INDIANAPOLIS (AP) — A federal judge has ruled that an Indiana law wrongly throws out mail-in ballots that don’t arrive at county election offices by noon on Election Day.
The decision issued late Tuesday orders state election officials to count mail-in ballots if they are postmarked on or before Nov. 3 and received by voting offices no later than Nov. 13.
U.S. District Judge Sarah Evans Barker rejected arguments from state attorneys that extending the deadline would confuse voters, add strain to county election staff and delay completion of vote counting.
Barker ruled that thousands of people voting by mail because of the coronavirus pandemic faced being disenfranchised because of slow mail delivery and other factors outside their control.
The lawsuit filed by Common Cause Indiana and the Indiana State Conference of the NAACP said about 1,500 ballots in Marion County and 400 in Hamilton County were rejected for this year’s primary election because they arrived after the noon deadline.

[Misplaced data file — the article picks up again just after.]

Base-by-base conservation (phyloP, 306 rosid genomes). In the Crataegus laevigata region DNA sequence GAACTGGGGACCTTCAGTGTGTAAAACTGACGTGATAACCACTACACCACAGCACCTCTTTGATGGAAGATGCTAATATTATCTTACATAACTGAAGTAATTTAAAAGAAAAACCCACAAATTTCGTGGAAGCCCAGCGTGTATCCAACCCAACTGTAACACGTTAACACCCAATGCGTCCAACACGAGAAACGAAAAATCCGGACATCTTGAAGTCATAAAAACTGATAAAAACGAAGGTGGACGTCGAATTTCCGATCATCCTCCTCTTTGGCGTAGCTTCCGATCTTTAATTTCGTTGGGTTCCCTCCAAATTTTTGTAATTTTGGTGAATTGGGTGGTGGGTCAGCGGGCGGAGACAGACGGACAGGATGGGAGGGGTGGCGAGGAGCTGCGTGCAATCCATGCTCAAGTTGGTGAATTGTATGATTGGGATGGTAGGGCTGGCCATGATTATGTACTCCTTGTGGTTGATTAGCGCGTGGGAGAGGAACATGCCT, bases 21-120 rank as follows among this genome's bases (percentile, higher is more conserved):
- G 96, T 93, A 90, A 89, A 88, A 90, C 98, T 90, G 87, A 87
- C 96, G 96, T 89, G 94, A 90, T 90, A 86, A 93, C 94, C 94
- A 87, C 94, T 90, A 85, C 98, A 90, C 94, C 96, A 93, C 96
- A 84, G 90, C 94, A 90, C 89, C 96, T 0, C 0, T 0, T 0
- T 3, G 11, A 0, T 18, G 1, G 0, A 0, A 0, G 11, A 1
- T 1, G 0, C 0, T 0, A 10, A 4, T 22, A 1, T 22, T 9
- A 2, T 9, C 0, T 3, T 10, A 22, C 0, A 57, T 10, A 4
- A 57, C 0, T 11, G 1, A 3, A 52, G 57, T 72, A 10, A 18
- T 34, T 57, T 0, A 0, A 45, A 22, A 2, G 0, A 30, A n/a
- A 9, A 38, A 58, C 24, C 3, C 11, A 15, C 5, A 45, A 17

Another federal judge last month rejected an attempt to force Indiana election officials to allow all voters to cast their ballots by mail because of the pandemic.
Republican Gov. Eric Holcomb and other GOP leaders have turned aside calls from Democrats and others to lift Indiana’s mail-in voting limits, which allow people to vote by mail only if they fall into one of several categories, including being 65 or older or being absent from their home counties on Election Day.
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